Candice Bergen: China denied my travel visa, Liberals were no help

Conservative MP and Opposition House leader Candice Bergen said the Liberals should have protested when China denied her a visa to travel there with other parliamentarians this summer, instead of leaving her behind.

Opposition House leader describes situation as 'disappointing and shocking'

Conservative MP and Opposition House Leader Candice Bergen says the Liberal government should have protested when China rejected her travel visa. (Adrian Wyld/Canadian Press)

Conservative MP Candice Bergen said the Liberals should have protested when China denied her a visa to travel there with other parliamentarians this summer, instead of leaving her behind.

The Opposition House leader was supposed to be among the MPs and senators on the Canada-China Legislative Association who travelled overseas Aug. 14 to 27. She was hoping to talk to Chinese politicians and government officials about Canadian canola exports and human rights.

She said she was alarmed by some of the personal details China asked of those going on the trip, especially since they were travelling on special passports, so she decided to leave some information about her family out of the application.

China denied her visa a few days before the group was due to leave.

"That was disappointing and shocking," said Bergen, who pointed out she was a minister of state in the former Conservative government and had been to China before, in March 2016.

What surprised her even more, she said, was that when she sent an email to others in the group asking whether they were going to do anything about it, such as cancelling the visit, she never heard back.

Chinese were 'not flexible'

"It was just crickets," she said. "No word at all from anybody on the Liberal side and they all went on the trip."

Sen. Joseph Day, who co-chairs the Canada-China Legislative Association, said the group did push back on the invasive nature of the application form, but were told by Canadian and Chinese officials, as well as the politicians they later met on the trip, they did not have a choice if they wanted to go.

"The Chinese were not flexible on that," said Day.

"It's reflective of what other countries are asking for, including Canada, when people visit those countries, so they wouldn't change it."

Conservative MP Cathy McLeod said she also left out some information she did not feel comfortable disclosing, but she was granted a visa.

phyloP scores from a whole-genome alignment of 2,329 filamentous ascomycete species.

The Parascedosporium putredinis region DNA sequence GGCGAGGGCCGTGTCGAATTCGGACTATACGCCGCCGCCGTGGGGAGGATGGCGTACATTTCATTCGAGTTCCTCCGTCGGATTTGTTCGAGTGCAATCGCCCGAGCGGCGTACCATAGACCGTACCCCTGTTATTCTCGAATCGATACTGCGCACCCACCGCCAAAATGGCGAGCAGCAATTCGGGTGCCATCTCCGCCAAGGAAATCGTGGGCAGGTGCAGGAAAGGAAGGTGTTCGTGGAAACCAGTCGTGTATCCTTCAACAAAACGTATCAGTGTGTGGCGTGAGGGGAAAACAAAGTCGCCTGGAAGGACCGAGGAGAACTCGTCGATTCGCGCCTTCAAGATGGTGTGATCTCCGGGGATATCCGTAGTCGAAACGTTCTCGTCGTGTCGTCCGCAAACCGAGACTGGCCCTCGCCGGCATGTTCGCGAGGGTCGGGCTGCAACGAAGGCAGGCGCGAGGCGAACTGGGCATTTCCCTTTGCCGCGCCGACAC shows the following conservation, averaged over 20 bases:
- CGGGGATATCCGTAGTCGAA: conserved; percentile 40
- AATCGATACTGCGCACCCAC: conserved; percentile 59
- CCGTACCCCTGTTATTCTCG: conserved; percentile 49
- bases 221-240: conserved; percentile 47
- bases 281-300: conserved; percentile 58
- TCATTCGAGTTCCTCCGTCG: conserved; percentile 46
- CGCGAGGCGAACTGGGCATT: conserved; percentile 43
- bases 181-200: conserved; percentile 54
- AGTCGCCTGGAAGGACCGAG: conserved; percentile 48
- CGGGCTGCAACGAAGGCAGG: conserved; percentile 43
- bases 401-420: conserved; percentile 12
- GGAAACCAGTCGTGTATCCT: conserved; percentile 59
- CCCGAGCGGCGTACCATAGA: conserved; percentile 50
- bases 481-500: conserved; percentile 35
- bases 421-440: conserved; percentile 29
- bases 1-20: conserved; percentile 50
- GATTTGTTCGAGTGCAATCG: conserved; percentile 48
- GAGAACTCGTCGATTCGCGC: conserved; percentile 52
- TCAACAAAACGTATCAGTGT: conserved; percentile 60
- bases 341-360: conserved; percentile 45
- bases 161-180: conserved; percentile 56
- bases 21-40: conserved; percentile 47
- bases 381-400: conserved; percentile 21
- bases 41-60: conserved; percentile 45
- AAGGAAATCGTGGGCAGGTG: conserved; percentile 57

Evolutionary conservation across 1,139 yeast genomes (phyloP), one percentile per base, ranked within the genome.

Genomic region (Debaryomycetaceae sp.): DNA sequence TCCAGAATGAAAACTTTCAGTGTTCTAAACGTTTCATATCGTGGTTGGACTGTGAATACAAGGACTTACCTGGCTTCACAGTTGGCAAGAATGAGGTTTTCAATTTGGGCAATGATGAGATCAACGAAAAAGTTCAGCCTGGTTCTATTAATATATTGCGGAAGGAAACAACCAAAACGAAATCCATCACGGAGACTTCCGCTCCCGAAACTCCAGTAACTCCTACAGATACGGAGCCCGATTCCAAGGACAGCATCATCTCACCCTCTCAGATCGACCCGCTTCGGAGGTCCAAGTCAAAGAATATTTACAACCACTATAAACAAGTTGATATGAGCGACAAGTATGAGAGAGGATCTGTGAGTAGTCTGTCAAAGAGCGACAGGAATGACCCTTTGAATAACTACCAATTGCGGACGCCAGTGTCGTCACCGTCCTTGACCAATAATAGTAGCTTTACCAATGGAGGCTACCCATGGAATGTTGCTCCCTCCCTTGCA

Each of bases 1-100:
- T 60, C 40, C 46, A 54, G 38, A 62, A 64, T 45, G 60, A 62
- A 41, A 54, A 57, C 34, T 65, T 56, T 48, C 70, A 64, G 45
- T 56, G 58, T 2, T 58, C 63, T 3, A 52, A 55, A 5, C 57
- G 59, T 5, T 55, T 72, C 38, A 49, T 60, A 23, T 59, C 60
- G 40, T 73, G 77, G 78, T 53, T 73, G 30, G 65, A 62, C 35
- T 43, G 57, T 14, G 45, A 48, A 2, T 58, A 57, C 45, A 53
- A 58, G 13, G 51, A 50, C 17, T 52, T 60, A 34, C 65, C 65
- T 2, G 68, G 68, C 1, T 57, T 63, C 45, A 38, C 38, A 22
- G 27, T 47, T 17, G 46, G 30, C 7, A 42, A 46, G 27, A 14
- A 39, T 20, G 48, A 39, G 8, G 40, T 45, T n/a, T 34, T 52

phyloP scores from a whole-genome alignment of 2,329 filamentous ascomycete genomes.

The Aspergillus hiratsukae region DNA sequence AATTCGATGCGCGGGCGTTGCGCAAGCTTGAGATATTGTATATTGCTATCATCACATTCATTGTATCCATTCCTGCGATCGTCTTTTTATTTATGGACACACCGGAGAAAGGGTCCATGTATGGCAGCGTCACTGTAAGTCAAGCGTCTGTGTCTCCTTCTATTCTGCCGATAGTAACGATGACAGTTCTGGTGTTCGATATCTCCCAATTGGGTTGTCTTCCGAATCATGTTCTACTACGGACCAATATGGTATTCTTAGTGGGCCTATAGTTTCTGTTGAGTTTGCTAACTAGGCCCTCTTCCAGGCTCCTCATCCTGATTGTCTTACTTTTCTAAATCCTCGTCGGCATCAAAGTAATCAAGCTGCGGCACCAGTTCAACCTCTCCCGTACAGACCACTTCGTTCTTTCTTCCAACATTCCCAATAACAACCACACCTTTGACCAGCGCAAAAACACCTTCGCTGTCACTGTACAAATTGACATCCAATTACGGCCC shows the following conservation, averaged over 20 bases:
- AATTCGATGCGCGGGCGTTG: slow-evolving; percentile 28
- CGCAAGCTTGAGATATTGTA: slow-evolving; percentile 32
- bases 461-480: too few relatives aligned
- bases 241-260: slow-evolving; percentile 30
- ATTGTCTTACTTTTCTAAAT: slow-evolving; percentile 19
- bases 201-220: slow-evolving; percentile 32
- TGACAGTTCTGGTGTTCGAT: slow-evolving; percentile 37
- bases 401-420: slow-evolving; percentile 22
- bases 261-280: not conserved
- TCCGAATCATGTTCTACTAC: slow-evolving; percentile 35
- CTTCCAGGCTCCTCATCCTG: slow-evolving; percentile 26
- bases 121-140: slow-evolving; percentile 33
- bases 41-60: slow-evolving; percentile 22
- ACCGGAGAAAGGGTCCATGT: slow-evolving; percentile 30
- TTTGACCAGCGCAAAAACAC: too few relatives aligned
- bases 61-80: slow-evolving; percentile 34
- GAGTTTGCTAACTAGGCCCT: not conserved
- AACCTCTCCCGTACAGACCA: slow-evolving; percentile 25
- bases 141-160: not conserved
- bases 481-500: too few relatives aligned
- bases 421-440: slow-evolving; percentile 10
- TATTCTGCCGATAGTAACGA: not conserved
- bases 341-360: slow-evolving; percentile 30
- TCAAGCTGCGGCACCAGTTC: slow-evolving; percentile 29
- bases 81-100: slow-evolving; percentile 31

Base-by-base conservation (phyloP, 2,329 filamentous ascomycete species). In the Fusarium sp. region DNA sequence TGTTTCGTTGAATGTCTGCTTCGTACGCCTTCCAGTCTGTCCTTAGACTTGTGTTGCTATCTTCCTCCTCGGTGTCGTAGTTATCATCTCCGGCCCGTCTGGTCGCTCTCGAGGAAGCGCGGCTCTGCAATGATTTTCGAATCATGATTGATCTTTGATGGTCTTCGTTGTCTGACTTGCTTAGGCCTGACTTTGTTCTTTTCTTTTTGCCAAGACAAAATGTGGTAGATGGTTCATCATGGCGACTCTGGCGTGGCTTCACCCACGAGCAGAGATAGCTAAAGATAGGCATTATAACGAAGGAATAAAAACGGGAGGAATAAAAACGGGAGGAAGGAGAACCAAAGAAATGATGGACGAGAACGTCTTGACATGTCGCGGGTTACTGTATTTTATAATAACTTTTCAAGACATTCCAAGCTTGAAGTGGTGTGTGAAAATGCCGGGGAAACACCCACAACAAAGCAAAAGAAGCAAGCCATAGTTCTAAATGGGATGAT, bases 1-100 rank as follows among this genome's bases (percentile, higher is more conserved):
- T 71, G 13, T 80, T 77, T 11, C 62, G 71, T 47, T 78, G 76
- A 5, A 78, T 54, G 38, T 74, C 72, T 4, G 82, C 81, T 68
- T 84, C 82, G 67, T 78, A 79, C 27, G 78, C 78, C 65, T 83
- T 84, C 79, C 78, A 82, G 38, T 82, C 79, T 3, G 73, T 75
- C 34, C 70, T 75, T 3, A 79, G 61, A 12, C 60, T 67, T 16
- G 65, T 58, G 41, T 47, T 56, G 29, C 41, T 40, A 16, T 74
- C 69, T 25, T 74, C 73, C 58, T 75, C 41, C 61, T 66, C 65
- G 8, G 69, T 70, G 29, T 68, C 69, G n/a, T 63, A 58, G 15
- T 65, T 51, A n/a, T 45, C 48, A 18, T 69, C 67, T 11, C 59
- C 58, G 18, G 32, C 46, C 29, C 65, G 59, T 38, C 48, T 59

Another MP stays home

Once she learned Bergen could not go, she decided to stay home too.

Bergen said she eventually heard back from Day, who said China had the right to decide who to let in.

She acknowledged that to be true, but suggested Canada would not bar an elected official.

"Can you imagine that ever happening and the fallout from that?" she said.

There was, in fact, a lot of controversy in 2009 when the Canadian Border Services Agency denied entry to George Galloway, then a British MP.

Day said cancelling the trip would not have been fair to those who did complete their forms and wanted to keep building relationships with China.

According to records provided by the Senate, the parliamentarians who did go were Day, Liberal MPs Geng Tan, Terry Sheehan, Terry Duguid and Majid Jowhari, New Democrat MP Jenny Kwan, Senate Liberal Percy Downe and Conservative Sen. Victor Oh.

A spokesperson for the Chinese Embassy in Ottawa did not respond to a request for comment.

Bergen said she thinks the lack of protest has more to do with the Liberal government's efforts to secure a free trade deal with China.

"This is how they negotiate and it seems the Liberals, even on something like this, don't seem to have the fortitude to be able to stand up to China and stand up for Canadians and in this case, a Canadian parliamentarian," she said.

Bergen said she recently wrote to John McCallum, Canada's ambassador to China, about the incident.

Day said it is important to maintain relationships in China for all sorts of reasons, noting that members of the parliamentary group had done their part to help convince China to lift the ban on Canadian beef imports during previous visits.

"You can only get that done through personal contacts and repeated visits. It doesn't happen overnight," he said.

"So to say that 'I don't like your form that you've produced and I'm not going to tell you that information, and give me the visa anyway,' it just doesn't work," he said. "We'd refuse a visa to the Chinese if they didn't fill the form out."